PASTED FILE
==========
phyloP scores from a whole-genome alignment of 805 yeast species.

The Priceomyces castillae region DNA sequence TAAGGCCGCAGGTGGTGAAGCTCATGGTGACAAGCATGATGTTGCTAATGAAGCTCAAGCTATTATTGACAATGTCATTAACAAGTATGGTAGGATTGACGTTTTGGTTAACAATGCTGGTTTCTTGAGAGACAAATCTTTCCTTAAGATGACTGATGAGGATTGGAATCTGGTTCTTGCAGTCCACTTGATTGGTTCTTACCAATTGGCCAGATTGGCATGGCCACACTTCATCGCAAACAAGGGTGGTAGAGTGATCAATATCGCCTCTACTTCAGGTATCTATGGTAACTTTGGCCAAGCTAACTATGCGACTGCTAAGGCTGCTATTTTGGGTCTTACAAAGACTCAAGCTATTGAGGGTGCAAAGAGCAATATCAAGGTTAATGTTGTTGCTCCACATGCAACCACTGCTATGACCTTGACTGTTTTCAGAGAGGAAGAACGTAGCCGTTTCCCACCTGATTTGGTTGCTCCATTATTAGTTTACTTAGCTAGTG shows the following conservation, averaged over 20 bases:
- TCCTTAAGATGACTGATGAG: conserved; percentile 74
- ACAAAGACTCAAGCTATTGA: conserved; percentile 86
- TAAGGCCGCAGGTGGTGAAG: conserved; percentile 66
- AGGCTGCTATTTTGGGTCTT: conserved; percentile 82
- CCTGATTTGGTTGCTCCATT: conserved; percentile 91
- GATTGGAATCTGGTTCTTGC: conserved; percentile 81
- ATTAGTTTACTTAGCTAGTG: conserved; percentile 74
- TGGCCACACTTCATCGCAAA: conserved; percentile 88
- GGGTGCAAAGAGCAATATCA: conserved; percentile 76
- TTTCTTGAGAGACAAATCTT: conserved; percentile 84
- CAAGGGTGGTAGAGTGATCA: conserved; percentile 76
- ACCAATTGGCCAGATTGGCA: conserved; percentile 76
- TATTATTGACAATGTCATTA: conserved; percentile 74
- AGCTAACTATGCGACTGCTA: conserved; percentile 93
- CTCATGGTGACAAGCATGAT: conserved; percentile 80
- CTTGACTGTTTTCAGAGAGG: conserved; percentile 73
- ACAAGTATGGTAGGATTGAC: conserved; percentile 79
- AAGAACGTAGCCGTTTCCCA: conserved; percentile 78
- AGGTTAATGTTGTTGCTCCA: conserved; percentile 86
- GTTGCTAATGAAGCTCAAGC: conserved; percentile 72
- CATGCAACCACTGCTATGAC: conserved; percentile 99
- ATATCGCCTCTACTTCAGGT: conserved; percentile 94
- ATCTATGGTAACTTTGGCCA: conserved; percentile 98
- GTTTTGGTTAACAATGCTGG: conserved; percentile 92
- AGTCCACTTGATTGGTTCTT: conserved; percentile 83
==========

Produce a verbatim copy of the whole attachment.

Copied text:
phyloP scores from a whole-genome alignment of 805 yeast species.

The Priceomyces castillae region DNA sequence TAAGGCCGCAGGTGGTGAAGCTCATGGTGACAAGCATGATGTTGCTAATGAAGCTCAAGCTATTATTGACAATGTCATTAACAAGTATGGTAGGATTGACGTTTTGGTTAACAATGCTGGTTTCTTGAGAGACAAATCTTTCCTTAAGATGACTGATGAGGATTGGAATCTGGTTCTTGCAGTCCACTTGATTGGTTCTTACCAATTGGCCAGATTGGCATGGCCACACTTCATCGCAAACAAGGGTGGTAGAGTGATCAATATCGCCTCTACTTCAGGTATCTATGGTAACTTTGGCCAAGCTAACTATGCGACTGCTAAGGCTGCTATTTTGGGTCTTACAAAGACTCAAGCTATTGAGGGTGCAAAGAGCAATATCAAGGTTAATGTTGTTGCTCCACATGCAACCACTGCTATGACCTTGACTGTTTTCAGAGAGGAAGAACGTAGCCGTTTCCCACCTGATTTGGTTGCTCCATTATTAGTTTACTTAGCTAGTG shows the following conservation, averaged over 20 bases:
- TCCTTAAGATGACTGATGAG: conserved; percentile 74
- ACAAAGACTCAAGCTATTGA: conserved; percentile 86
- TAAGGCCGCAGGTGGTGAAG: conserved; percentile 66
- AGGCTGCTATTTTGGGTCTT: conserved; percentile 82
- CCTGATTTGGTTGCTCCATT: conserved; percentile 91
- GATTGGAATCTGGTTCTTGC: conserved; percentile 81
- ATTAGTTTACTTAGCTAGTG: conserved; percentile 74
- TGGCCACACTTCATCGCAAA: conserved; percentile 88
- GGGTGCAAAGAGCAATATCA: conserved; percentile 76
- TTTCTTGAGAGACAAATCTT: conserved; percentile 84
- CAAGGGTGGTAGAGTGATCA: conserved; percentile 76
- ACCAATTGGCCAGATTGGCA: conserved; percentile 76
- TATTATTGACAATGTCATTA: conserved; percentile 74
- AGCTAACTATGCGACTGCTA: conserved; percentile 93
- CTCATGGTGACAAGCATGAT: conserved; percentile 80
- CTTGACTGTTTTCAGAGAGG: conserved; percentile 73
- ACAAGTATGGTAGGATTGAC: conserved; percentile 79
- AAGAACGTAGCCGTTTCCCA: conserved; percentile 78
- AGGTTAATGTTGTTGCTCCA: conserved; percentile 86
- GTTGCTAATGAAGCTCAAGC: conserved; percentile 72
- CATGCAACCACTGCTATGAC: conserved; percentile 99
- ATATCGCCTCTACTTCAGGT: conserved; percentile 94
- ATCTATGGTAACTTTGGCCA: conserved; percentile 98
- GTTTTGGTTAACAATGCTGG: conserved; percentile 92
- AGTCCACTTGATTGGTTCTT: conserved; percentile 83